Herricks brings real life to special ed classroom

Herricks brings real life to special ed classroom
Students in Herricks High School’s VIP program took their guests on a tour of a new classroom and described its features during a Dec. 16 ribbon-cutting event. (Photo courtesy of Herricks Public Schools)

A new classroom at Herricks High School is giving special-education students a taste of the real world without leaving the school grounds.

Students in the school’s Vocational Independence Program celebrated a ribbon-cutting Dec. 16 marking the completion of the classroom designed like an apartment where they learn life skills such as cooking and cleaning on real “state-of-the-art” appliances, said Julie Duenges, one of two teachers in the program, known as VIP.

“It’s really the kind of environment for students in that VIP program, because they’re learning wonderful life skills and vocational skills that will really be beneficial for their development and their education,” Fino Celano, the Herricks school superintendent, said.

Herricks High School expanded the program to include students between the ages of 16 and 21 after offering it to ninth- through 11th-graders for several years, Duenges said.

The 15 students have used the classroom, known as the “VIP suite,” on a daily basis since the beginning of the school year in September, she said.

An apartment-style classroom for a similar program at Herricks Middle School opened last year, Celano said.

Lessons at the high school vary from day to day and have had students cook in the kitchen, do laundry in the washer and dryer and have conversations with each other in the lounge area, Duenges said.

The classroom also has a bed, a touch-screen whiteboard and moveable, “collaborative” desks, so teachers can use it for just about any lesson, Duenges said.

The older students also use it to learn skills for the jobs  they have during the school day at places such as Old Navy, Home Depot and Chocolate Works, a shop in Westbury, Duenges said.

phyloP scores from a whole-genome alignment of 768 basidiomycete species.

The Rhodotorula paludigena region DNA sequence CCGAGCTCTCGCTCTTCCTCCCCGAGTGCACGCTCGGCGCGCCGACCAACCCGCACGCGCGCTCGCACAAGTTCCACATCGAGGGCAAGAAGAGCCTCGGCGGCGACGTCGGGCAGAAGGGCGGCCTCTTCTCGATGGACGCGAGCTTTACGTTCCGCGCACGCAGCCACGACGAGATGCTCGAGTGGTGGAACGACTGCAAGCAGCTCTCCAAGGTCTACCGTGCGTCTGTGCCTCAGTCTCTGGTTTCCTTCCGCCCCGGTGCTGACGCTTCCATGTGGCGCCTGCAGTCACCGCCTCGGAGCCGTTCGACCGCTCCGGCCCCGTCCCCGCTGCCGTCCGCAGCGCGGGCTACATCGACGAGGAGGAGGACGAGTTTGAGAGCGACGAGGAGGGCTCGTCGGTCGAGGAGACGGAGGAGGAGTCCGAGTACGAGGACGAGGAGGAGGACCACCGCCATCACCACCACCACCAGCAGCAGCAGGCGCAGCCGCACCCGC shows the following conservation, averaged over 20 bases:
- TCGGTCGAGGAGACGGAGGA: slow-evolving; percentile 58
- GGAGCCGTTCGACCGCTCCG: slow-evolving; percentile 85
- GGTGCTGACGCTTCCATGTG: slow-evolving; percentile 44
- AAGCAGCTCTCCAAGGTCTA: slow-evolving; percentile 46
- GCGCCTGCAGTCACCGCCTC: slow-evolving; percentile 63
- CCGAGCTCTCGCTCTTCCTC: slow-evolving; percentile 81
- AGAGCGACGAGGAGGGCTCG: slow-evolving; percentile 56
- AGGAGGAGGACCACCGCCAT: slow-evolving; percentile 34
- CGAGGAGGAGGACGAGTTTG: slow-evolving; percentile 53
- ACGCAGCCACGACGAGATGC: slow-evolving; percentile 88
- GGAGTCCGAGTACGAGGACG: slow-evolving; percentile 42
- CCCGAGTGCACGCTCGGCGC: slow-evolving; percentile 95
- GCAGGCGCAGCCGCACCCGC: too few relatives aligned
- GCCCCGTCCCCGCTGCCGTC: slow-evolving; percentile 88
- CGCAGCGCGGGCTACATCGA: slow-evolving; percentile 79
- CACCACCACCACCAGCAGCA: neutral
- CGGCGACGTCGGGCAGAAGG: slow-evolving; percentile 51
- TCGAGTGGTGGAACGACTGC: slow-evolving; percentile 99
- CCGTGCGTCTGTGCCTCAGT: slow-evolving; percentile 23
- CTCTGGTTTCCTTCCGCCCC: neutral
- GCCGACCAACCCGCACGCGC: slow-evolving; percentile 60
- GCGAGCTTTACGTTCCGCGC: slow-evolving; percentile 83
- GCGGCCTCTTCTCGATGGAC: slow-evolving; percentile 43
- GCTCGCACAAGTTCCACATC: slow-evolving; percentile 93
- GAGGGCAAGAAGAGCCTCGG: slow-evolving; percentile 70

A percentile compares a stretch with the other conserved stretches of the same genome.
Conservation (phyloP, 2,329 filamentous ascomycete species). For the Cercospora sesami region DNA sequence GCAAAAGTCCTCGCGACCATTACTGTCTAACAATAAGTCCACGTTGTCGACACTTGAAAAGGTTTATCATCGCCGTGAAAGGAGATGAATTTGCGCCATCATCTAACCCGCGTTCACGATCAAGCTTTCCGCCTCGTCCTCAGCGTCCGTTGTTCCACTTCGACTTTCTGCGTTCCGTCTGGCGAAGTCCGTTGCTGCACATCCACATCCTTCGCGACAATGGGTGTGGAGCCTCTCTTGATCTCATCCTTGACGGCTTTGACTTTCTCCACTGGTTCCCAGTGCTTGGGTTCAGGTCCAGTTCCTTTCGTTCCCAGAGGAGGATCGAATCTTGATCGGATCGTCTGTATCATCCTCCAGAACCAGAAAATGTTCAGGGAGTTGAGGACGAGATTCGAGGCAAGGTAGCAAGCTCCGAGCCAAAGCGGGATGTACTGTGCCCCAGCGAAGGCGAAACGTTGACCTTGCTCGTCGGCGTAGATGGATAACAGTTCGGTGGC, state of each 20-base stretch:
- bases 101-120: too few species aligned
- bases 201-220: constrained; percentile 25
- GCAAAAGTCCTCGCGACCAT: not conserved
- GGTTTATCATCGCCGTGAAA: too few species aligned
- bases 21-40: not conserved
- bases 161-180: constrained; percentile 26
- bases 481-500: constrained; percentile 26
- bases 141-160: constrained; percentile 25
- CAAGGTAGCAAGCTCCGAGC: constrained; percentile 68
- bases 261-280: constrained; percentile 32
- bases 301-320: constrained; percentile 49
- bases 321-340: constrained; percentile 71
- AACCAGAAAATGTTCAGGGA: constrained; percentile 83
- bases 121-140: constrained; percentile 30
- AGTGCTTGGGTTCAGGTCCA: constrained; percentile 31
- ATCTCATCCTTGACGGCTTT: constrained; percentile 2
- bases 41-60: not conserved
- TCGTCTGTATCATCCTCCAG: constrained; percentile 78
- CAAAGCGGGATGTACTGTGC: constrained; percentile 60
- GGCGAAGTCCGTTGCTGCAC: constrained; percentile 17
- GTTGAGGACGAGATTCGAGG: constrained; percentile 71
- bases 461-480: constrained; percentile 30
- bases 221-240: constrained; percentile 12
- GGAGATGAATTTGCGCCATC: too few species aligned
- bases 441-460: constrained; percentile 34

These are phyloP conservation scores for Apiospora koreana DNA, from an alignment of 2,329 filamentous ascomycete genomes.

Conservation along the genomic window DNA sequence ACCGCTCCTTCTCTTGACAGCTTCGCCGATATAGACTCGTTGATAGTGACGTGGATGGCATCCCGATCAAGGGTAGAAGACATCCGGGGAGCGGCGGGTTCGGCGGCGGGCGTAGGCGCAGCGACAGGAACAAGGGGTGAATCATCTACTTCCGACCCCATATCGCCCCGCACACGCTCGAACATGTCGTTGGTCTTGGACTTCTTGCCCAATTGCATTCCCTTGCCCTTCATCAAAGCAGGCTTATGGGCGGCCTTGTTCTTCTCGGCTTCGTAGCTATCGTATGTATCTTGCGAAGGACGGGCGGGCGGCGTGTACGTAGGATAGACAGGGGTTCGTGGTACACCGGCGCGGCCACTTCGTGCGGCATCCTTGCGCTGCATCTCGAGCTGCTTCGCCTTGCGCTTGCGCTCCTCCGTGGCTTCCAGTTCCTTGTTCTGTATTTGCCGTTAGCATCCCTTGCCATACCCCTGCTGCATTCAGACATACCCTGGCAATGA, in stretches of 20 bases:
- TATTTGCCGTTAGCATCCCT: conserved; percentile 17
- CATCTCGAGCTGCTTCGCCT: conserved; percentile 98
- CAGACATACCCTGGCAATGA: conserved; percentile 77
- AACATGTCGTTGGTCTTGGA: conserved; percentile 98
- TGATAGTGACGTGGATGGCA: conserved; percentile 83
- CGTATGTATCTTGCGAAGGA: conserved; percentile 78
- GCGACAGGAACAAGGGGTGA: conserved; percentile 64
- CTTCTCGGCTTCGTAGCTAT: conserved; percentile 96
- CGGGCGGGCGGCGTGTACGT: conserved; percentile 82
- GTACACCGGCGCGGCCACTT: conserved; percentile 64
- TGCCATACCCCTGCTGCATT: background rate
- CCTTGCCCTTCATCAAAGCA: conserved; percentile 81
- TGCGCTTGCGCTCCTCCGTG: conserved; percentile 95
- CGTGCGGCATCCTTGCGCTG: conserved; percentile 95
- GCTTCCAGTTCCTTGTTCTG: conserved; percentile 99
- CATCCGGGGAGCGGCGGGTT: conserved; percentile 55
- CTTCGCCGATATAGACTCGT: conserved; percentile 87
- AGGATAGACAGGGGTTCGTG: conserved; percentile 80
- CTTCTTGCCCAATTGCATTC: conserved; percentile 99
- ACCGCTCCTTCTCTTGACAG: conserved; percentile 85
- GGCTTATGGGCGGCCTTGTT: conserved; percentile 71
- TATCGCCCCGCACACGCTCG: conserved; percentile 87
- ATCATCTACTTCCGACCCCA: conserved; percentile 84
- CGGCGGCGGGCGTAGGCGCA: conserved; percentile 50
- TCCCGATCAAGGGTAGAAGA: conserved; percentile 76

“It’s really used to take adaptive daily living skills and make them into more real-life situations,” she said.

The classroom reflects best practices in special education, which have moved more toward hands-on learning in recent years because it shows students how to apply skills learned in one setting to others, Duenges said.

The district modeled it on current research in the field and visits to similar facilities in other districts, Celano said.

Having the classrooms helps Herricks meet more students’ needs, preventing them from having to travel to other districts to get a good education, Celano said.

“That’s our goal, is to keep our kids in district rather than have out-of-district placements, and this is an opportunity to do that,” he said.

The ninth- through 11th-graders also take life skills-based math and reading classes, along with some electives, while the older students spend about two and a half hours each day at their job sites, Duenges said.

No matter what they’re doing, all the students love spending time in the new classroom, she said.

“They don’t want to leave,” Duenges said. “… I think they see the use of it and the importance of learning in real-life situations.”

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